A Daughter of the Snows eBook

This eBook from the Gutenberg Project consists of approximately 335 pages of information about A Daughter of the Snows.

The door opened.  “Mr. Welse, Mr. Foster sent me to find out if he is to go on filling signed warehouse orders?”

“Certainly, Mr. Smith.  But tell him to scale them down by half.  If a man holds an order for a thousand pounds, give him five hundred.”

He lighted a cigar and tilted back again in his chair.

“Captain McGregor wants to see you, sir.”

“Send him in.”

Captain McGregor strode in and remained standing before his employer.  The rough hand of the New World had been laid upon the Scotsman from his boyhood; but sterling honesty was written in every line of his bitter-seamed face, while a prognathous jaw proclaimed to the onlooker that honesty was the best policy,—­for the onlooker at any rate, should he wish to do business with the owner of the jaw.  This warning was backed up by the nose, side-twisted and broken, and by a long scar which ran up the forehead and disappeared in the gray-grizzled hair.

“We throw off the lines in an hour, sir; so I’ve come for the last word.”

“Good.”  Jacob Welse whirled his chair about.  “Captain McGregor.”


“I had other work cut out for you this winter; but I have changed my mind and chosen you to go down with the Laura.  Can you guess why?”

Captain McGregor swayed his weight from one leg to the other, and a shrewd chuckle of a smile wrinkled the corners of his eyes.  “Going to be trouble,” he grunted.

“And I couldn’t have picked a better man.  Mr. Bally will give you detailed instructions as you go aboard.  But let me say this:  If we can’t scare enough men out of the country, there’ll be need for every pound of grub at Fort Yukon.  Understand?”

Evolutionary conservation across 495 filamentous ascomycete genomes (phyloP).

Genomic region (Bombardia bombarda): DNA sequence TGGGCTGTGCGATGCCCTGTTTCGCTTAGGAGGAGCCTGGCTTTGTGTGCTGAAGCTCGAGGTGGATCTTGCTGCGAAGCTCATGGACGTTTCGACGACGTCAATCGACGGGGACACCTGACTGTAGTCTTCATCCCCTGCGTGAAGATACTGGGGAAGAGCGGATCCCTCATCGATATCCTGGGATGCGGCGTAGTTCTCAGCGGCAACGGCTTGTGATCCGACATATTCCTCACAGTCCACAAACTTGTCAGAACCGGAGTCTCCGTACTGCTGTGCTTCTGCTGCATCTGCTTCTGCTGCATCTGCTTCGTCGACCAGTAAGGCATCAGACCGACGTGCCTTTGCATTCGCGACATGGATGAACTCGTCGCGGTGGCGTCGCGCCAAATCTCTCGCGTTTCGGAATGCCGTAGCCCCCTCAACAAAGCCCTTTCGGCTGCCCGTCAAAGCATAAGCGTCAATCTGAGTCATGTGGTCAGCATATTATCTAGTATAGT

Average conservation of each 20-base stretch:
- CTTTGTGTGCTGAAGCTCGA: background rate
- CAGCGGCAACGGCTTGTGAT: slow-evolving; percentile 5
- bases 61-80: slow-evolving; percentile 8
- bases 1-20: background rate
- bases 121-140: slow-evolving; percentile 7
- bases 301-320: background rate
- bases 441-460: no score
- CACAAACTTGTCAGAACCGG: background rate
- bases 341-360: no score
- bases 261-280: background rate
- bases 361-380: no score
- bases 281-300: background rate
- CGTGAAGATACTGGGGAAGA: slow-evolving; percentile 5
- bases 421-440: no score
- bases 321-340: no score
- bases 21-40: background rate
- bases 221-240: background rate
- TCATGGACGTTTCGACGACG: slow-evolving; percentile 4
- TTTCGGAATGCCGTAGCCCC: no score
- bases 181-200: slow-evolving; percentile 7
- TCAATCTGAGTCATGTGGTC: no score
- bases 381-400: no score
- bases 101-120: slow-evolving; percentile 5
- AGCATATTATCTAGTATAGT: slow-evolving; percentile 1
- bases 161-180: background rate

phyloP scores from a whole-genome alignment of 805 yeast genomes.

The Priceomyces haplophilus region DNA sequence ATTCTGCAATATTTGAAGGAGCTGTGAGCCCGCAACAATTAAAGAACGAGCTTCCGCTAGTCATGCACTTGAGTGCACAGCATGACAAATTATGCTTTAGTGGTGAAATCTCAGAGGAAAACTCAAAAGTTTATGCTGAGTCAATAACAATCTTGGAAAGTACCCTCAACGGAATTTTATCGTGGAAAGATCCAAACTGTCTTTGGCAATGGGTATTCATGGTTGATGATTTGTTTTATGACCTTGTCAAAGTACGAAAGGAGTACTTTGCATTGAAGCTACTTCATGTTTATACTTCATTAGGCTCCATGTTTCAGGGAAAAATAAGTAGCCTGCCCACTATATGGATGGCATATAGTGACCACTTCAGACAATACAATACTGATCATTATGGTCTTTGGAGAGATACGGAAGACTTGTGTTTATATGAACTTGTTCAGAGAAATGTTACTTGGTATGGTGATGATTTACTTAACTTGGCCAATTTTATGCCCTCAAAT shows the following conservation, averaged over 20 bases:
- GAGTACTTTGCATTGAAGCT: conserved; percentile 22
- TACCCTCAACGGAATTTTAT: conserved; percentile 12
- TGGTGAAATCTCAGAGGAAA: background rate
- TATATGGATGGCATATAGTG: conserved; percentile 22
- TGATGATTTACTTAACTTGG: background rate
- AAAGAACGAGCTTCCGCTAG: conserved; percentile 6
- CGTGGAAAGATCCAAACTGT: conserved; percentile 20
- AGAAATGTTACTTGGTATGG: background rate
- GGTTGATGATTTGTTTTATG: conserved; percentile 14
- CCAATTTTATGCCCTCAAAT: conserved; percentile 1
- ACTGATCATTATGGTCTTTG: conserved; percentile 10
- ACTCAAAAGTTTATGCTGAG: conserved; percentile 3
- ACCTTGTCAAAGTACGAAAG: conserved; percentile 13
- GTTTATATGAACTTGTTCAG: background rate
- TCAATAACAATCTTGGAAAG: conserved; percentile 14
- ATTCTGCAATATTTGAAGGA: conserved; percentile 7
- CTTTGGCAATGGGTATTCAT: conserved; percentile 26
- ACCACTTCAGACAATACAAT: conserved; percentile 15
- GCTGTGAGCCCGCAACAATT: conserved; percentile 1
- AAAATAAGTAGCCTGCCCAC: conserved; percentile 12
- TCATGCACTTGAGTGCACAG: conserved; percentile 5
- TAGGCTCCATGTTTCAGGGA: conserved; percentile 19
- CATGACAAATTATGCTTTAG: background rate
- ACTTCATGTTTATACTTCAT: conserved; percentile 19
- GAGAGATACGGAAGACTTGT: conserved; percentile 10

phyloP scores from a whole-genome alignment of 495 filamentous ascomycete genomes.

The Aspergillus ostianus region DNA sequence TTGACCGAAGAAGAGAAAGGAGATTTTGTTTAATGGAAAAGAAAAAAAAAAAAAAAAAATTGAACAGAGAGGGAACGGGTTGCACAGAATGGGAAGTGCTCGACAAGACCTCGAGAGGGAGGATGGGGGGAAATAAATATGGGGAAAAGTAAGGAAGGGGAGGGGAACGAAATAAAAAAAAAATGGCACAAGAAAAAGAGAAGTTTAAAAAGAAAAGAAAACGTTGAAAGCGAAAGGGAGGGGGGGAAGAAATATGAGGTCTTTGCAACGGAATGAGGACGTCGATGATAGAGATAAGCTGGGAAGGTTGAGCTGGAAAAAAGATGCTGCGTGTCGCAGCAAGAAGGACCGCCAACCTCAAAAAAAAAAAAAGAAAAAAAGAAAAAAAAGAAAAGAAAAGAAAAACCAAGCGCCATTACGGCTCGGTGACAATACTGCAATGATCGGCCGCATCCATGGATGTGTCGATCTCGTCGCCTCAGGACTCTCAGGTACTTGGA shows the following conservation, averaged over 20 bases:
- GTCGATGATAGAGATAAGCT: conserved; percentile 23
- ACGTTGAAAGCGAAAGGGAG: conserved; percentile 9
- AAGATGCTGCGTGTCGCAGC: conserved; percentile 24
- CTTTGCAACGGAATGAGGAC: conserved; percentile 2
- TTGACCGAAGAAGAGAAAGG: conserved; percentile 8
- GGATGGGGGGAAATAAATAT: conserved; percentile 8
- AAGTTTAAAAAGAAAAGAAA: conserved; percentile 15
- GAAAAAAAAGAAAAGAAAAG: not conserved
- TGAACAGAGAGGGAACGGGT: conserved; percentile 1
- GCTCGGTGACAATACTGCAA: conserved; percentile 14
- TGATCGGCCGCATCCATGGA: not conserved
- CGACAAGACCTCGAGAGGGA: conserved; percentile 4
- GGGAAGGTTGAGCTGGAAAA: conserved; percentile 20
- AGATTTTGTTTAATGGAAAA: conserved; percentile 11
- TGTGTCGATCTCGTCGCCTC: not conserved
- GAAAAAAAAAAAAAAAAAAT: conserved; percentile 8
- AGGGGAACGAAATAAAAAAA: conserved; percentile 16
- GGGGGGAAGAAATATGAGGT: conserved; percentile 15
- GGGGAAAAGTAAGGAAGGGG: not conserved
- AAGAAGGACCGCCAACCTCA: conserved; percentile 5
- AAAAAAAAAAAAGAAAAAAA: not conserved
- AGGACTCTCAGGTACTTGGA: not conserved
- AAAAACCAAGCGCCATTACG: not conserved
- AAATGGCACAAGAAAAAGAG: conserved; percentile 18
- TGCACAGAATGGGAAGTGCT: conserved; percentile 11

“So no extravagance.  You are taking three hundred men down with you.  The chances are that twice as many more will go down as soon as the river freezes.  You’ll have a thousand to feed through the winter.  Put them on rations,—­working rations,—­and see that they work.  Cordwood, six dollars per cord, and piled on the bank where steamers can make a landing.  No work, no rations.  Understand?”


“A thousand men can get ugly, if they are idle.  They can get ugly anyway.  Watch out they don’t rush the caches.  If they do,—­do your duty.”

The other nodded grimly.  His hands gripped unconsciously, while the scar on his forehead took on a livid hue.

“There are five steamers in the ice.  Make them safe against the spring break-up.  But first transfer all their cargoes to one big cache.  You can defend it better, and make the cache impregnable.  Send a messenger down to Fort Burr, asking Mr. Carter for three of his men.  He doesn’t need them.  Nothing much is doing at Circle City.  Stop in on the way down and take half of Mr. Burdwell’s men.  You’ll need them.  There’ll be gun-fighters in plenty to deal with.  Be stiff.  Keep things in check from the start.  Remember, the man who shoots first comes off with the whole hide.  And keep a constant eye on the grub.”

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A Daughter of the Snows from Project Gutenberg. Public domain.
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